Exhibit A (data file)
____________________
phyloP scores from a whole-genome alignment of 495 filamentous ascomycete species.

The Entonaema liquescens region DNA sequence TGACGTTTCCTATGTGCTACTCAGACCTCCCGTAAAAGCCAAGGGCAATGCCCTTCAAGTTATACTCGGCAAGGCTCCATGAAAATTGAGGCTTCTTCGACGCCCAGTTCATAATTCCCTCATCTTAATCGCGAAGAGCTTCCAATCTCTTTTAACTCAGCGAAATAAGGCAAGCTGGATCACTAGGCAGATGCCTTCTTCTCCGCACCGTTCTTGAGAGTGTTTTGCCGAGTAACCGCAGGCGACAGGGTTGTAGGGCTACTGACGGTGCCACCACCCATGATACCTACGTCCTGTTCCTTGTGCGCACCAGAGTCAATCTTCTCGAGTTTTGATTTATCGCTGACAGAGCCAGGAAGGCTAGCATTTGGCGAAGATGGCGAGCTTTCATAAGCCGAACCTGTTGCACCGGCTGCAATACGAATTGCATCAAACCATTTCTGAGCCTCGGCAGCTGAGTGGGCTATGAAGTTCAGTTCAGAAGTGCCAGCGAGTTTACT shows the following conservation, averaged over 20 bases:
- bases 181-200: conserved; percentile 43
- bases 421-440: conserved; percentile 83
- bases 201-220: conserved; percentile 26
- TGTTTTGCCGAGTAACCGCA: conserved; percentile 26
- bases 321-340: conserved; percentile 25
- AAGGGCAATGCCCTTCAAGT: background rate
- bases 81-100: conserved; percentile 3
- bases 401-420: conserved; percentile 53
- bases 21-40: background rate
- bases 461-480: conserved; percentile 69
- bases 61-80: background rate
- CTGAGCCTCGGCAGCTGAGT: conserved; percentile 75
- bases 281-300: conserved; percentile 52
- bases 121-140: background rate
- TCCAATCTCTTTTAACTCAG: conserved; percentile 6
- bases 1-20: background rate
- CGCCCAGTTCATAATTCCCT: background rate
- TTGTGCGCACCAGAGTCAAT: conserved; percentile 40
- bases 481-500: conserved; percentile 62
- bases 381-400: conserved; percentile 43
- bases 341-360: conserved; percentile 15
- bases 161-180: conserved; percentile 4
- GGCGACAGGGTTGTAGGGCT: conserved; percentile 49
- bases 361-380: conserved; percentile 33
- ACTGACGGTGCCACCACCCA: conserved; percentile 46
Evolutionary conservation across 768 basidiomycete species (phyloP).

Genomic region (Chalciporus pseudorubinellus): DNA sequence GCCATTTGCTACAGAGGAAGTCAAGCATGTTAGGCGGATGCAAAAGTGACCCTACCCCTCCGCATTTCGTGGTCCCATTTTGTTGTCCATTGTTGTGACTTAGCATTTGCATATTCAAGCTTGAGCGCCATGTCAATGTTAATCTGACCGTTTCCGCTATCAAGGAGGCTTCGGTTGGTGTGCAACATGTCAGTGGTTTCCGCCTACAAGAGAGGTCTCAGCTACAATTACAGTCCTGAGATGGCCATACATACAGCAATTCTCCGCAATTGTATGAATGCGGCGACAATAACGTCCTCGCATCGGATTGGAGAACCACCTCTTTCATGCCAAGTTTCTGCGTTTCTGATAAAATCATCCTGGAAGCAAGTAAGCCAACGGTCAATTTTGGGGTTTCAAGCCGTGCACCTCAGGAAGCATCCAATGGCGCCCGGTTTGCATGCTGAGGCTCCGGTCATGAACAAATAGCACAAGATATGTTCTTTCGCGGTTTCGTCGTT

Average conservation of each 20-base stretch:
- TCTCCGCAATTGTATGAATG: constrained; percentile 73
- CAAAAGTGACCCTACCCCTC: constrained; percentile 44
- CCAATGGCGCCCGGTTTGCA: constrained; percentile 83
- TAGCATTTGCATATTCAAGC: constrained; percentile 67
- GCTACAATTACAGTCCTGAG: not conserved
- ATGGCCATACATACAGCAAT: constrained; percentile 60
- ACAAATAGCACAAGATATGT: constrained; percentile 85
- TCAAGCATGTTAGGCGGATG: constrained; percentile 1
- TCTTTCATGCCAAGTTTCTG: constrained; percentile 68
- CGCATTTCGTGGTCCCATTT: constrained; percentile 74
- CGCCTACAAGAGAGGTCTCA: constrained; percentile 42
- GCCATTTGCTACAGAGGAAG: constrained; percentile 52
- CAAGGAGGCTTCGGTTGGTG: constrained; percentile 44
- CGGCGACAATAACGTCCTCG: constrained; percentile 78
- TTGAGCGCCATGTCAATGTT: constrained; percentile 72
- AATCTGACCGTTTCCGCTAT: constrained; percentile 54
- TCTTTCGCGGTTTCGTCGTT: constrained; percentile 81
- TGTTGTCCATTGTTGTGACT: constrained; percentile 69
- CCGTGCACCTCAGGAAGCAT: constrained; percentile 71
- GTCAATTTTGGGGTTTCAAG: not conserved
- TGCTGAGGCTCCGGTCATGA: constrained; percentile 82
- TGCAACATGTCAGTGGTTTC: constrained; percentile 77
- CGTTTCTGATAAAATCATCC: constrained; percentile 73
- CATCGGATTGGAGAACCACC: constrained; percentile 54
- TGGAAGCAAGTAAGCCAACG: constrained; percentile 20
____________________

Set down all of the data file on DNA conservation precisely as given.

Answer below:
phyloP scores from a whole-genome alignment of 495 filamentous ascomycete species.

The Entonaema liquescens region DNA sequence TGACGTTTCCTATGTGCTACTCAGACCTCCCGTAAAAGCCAAGGGCAATGCCCTTCAAGTTATACTCGGCAAGGCTCCATGAAAATTGAGGCTTCTTCGACGCCCAGTTCATAATTCCCTCATCTTAATCGCGAAGAGCTTCCAATCTCTTTTAACTCAGCGAAATAAGGCAAGCTGGATCACTAGGCAGATGCCTTCTTCTCCGCACCGTTCTTGAGAGTGTTTTGCCGAGTAACCGCAGGCGACAGGGTTGTAGGGCTACTGACGGTGCCACCACCCATGATACCTACGTCCTGTTCCTTGTGCGCACCAGAGTCAATCTTCTCGAGTTTTGATTTATCGCTGACAGAGCCAGGAAGGCTAGCATTTGGCGAAGATGGCGAGCTTTCATAAGCCGAACCTGTTGCACCGGCTGCAATACGAATTGCATCAAACCATTTCTGAGCCTCGGCAGCTGAGTGGGCTATGAAGTTCAGTTCAGAAGTGCCAGCGAGTTTACT shows the following conservation, averaged over 20 bases:
- bases 181-200: conserved; percentile 43
- bases 421-440: conserved; percentile 83
- bases 201-220: conserved; percentile 26
- TGTTTTGCCGAGTAACCGCA: conserved; percentile 26
- bases 321-340: conserved; percentile 25
- AAGGGCAATGCCCTTCAAGT: background rate
- bases 81-100: conserved; percentile 3
- bases 401-420: conserved; percentile 53
- bases 21-40: background rate
- bases 461-480: conserved; percentile 69
- bases 61-80: background rate
- CTGAGCCTCGGCAGCTGAGT: conserved; percentile 75
- bases 281-300: conserved; percentile 52
- bases 121-140: background rate
- TCCAATCTCTTTTAACTCAG: conserved; percentile 6
- bases 1-20: background rate
- CGCCCAGTTCATAATTCCCT: background rate
- TTGTGCGCACCAGAGTCAAT: conserved; percentile 40
- bases 481-500: conserved; percentile 62
- bases 381-400: conserved; percentile 43
- bases 341-360: conserved; percentile 15
- bases 161-180: conserved; percentile 4
- GGCGACAGGGTTGTAGGGCT: conserved; percentile 49
- bases 361-380: conserved; percentile 33
- ACTGACGGTGCCACCACCCA: conserved; percentile 46
Evolutionary conservation across 768 basidiomycete species (phyloP).

Genomic region (Chalciporus pseudorubinellus): DNA sequence GCCATTTGCTACAGAGGAAGTCAAGCATGTTAGGCGGATGCAAAAGTGACCCTACCCCTCCGCATTTCGTGGTCCCATTTTGTTGTCCATTGTTGTGACTTAGCATTTGCATATTCAAGCTTGAGCGCCATGTCAATGTTAATCTGACCGTTTCCGCTATCAAGGAGGCTTCGGTTGGTGTGCAACATGTCAGTGGTTTCCGCCTACAAGAGAGGTCTCAGCTACAATTACAGTCCTGAGATGGCCATACATACAGCAATTCTCCGCAATTGTATGAATGCGGCGACAATAACGTCCTCGCATCGGATTGGAGAACCACCTCTTTCATGCCAAGTTTCTGCGTTTCTGATAAAATCATCCTGGAAGCAAGTAAGCCAACGGTCAATTTTGGGGTTTCAAGCCGTGCACCTCAGGAAGCATCCAATGGCGCCCGGTTTGCATGCTGAGGCTCCGGTCATGAACAAATAGCACAAGATATGTTCTTTCGCGGTTTCGTCGTT

Average conservation of each 20-base stretch:
- TCTCCGCAATTGTATGAATG: constrained; percentile 73
- CAAAAGTGACCCTACCCCTC: constrained; percentile 44
- CCAATGGCGCCCGGTTTGCA: constrained; percentile 83
- TAGCATTTGCATATTCAAGC: constrained; percentile 67
- GCTACAATTACAGTCCTGAG: not conserved
- ATGGCCATACATACAGCAAT: constrained; percentile 60
- ACAAATAGCACAAGATATGT: constrained; percentile 85
- TCAAGCATGTTAGGCGGATG: constrained; percentile 1
- TCTTTCATGCCAAGTTTCTG: constrained; percentile 68
- CGCATTTCGTGGTCCCATTT: constrained; percentile 74
- CGCCTACAAGAGAGGTCTCA: constrained; percentile 42
- GCCATTTGCTACAGAGGAAG: constrained; percentile 52
- CAAGGAGGCTTCGGTTGGTG: constrained; percentile 44
- CGGCGACAATAACGTCCTCG: constrained; percentile 78
- TTGAGCGCCATGTCAATGTT: constrained; percentile 72
- AATCTGACCGTTTCCGCTAT: constrained; percentile 54
- TCTTTCGCGGTTTCGTCGTT: constrained; percentile 81
- TGTTGTCCATTGTTGTGACT: constrained; percentile 69
- CCGTGCACCTCAGGAAGCAT: constrained; percentile 71
- GTCAATTTTGGGGTTTCAAG: not conserved
- TGCTGAGGCTCCGGTCATGA: constrained; percentile 82
- TGCAACATGTCAGTGGTTTC: constrained; percentile 77
- CGTTTCTGATAAAATCATCC: constrained; percentile 73
- CATCGGATTGGAGAACCACC: constrained; percentile 54
- TGGAAGCAAGTAAGCCAACG: constrained; percentile 20